The last three decades have seen a major change and improvement in the management of stroke globally. Mechanical thrombectomy, intravenous thrombolysis, carotid endarterectomy, strict control of stroke risk factors, and managing patients in a stroke unit have proven effective in improving outcomes25–27. Given the current infrastructure and available resources8, QECH may not be able to implement these advanced interventions soon. However, setting up a stroke unit is feasible. Reducing the delay in making a diagnosis of stroke or starting rehabilitation, improving the monitoring of patients’ vital signs, controlling cardiovascular risk factors, and setting up health education programmes to improve secondary stroke prevention represent priority needs that the stroke unit should address. The World Stroke Organisation (WSO) devised a road map for delivering acute stroke care that gives realistic expectations of what different settings should have in terms of both resources and services. From our experience in conducting this audit, and with data reported in a case report that reflected on the challenges of stroke management in resource-limited settings8, QECH falls in the ‘minimum healthcare services’ category of the WSO roadmap. Table 3 summarises the available resources and services at QECH. With such structural limitations, it would be expected that stroke care service provision would be suboptimal. Our audit found that the challenge of limited resources in this setting is further exacerbated by underutilisation of services that are already available. The laboratory has the capacity to perform FBC and kidney function tests, but these tests were not requested in all patients. These basic tests can have important clinical implications for stroke care. For instance, a low platelet count may raise suspicion of intracranial bleeding and would deter the administration of aspirin, whereas polycythaemia and leucocytosis may suggest a diagnosis of ischaemic stroke28,29.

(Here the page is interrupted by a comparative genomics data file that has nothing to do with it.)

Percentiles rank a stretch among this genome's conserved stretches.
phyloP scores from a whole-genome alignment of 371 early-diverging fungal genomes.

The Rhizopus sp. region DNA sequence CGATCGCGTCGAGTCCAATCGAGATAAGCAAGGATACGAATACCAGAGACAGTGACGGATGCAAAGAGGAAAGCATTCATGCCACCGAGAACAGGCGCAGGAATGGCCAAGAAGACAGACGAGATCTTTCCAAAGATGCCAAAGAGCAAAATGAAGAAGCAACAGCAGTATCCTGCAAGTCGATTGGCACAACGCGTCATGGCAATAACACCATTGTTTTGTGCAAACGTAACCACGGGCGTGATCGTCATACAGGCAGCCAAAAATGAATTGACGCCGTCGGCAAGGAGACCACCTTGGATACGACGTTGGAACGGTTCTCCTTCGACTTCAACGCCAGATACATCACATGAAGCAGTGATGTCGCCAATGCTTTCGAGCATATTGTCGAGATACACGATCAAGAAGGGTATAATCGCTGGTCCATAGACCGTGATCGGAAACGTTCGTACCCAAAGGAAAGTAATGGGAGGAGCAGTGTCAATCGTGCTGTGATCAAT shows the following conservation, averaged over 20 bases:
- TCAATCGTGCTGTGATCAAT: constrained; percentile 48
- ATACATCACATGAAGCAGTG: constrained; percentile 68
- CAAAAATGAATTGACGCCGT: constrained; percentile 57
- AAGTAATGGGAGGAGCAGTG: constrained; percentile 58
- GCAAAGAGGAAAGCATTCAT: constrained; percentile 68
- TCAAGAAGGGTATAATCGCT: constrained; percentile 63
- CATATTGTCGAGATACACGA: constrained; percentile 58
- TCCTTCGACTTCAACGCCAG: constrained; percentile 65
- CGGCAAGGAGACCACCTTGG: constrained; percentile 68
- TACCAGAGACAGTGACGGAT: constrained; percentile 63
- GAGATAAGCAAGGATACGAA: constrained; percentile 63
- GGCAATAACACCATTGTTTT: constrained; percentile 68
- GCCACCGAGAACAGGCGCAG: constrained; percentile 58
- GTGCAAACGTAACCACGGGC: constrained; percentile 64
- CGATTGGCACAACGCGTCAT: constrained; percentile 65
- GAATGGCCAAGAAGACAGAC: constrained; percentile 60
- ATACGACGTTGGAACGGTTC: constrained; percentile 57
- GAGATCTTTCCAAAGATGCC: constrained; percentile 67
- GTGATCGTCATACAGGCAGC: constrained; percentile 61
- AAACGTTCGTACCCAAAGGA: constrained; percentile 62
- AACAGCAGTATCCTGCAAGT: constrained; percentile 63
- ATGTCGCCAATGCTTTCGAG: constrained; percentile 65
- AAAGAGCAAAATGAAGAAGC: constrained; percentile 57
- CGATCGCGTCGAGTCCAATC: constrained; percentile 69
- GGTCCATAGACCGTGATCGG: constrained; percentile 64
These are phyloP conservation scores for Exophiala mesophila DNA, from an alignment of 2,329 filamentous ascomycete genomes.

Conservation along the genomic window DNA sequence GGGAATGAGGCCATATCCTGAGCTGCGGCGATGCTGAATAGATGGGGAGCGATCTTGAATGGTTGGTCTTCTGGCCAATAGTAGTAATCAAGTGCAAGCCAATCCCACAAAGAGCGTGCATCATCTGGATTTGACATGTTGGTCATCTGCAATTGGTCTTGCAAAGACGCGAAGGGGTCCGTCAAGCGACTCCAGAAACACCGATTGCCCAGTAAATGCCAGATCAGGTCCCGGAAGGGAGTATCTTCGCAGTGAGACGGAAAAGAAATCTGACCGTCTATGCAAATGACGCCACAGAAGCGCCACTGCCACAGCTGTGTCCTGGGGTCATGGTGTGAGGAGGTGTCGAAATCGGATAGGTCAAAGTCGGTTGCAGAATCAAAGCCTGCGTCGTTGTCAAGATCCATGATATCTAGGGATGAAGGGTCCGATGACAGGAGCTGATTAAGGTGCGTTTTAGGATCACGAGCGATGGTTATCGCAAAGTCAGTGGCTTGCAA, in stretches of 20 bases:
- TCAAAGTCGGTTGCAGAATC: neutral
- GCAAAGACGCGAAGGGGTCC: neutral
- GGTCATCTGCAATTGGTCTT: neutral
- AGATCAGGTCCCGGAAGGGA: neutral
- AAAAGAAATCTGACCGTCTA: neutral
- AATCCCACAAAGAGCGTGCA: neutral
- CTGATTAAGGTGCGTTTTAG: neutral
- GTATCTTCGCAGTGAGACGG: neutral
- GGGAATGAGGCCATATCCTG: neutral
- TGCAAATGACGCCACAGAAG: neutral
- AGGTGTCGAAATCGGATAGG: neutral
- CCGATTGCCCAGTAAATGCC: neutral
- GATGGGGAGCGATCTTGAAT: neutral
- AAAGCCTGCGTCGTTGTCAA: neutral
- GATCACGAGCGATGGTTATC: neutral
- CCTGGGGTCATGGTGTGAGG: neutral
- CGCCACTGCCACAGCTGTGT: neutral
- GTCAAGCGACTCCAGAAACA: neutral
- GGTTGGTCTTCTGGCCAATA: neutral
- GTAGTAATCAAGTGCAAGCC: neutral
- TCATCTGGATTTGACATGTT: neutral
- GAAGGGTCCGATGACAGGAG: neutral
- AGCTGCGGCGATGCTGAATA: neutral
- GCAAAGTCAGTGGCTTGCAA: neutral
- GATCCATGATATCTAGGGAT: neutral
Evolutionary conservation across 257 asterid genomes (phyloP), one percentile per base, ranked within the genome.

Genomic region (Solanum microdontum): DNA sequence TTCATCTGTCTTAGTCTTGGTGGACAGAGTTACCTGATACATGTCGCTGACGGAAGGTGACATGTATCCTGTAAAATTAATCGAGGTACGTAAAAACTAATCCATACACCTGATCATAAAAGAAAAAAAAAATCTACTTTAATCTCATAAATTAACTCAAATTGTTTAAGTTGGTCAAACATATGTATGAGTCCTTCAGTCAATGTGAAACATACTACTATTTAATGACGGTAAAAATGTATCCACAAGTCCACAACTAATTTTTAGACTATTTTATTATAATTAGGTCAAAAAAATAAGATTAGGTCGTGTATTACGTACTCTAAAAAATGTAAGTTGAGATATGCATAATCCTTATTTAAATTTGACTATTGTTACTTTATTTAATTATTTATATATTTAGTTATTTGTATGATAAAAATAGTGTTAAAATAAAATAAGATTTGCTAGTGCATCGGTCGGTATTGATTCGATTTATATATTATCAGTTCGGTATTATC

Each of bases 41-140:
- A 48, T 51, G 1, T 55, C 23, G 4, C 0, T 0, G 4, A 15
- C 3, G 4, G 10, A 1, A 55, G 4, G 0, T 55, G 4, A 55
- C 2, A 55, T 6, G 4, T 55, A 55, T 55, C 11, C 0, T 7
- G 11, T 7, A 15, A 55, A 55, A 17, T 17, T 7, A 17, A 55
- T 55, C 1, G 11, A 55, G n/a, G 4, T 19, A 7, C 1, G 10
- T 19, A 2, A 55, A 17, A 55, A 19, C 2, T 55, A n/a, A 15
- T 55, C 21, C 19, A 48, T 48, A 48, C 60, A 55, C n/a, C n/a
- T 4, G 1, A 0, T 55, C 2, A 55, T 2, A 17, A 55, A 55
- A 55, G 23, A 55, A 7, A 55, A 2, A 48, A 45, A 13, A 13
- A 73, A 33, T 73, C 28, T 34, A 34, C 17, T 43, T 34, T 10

The strengths of this audit are the prospective consecutive recruitment of patients and the rigorous collection and management of data. Its limitations include the small sample size due to time and budgetary constraints. Moreover, as the data collection was based mainly on chart reviews, we assumed that any intervention not documented was not performed. This assumption may not be true in some cases. Lastly, the audit lacked a follow-up component. Data on stroke mortality and functional outcome at 3 months and compliance with the follow-up calendar would have been useful to inform the planning of long-term care after discharge.


This audit has unveiled a significant gap between current stroke management practices at QECH and international evidence-based guidelines. Reducing the delay in making a stroke diagnosis, performing early dysphagia screening, improving the monitoring of patients’ vital signs and the control of their cardiovascular risk factors, and setting up health education programmes to improve secondary prevention represent urgent and achievable goals. It is also important to optimise the use of available resources, strengthen the multidisciplinary approach in providing care to patients with stroke through regular meetings and continuing medical education programmes, and develop local care protocols with clearly defined evidence-based clinical pathways that are appropriate to this setting and the resources available.


We would like to thank all patients and their guardians who consented to take part in this audit. We also acknowledge the MLW data management team (especially Mr Clemens Masesa and Mrs Lumbani Makhaza) for their help with data entry and cleaning.

Authors’ contributions

Study conception and design: YG, JKT, TP, LB, HCM; data collection and entry: YG; data analysis: JKT and YG; drafting manuscript: YG and JKT; critical revisions: YG, JKT, TP, LB, HCM.


JKT is grateful to the Wellcome Trust that supported his Clinical Research Fellowship in Malawi (grant number 106829/Z/15/Z).

Availability of data and materials

The database of this audit is available for consultation or reuse on request to the corresponding author. Sharing of all or part of the database is subject to prior authorization by the University of Malawi College of Medicine Research Ethics Committee.

Competing interests

None to declare.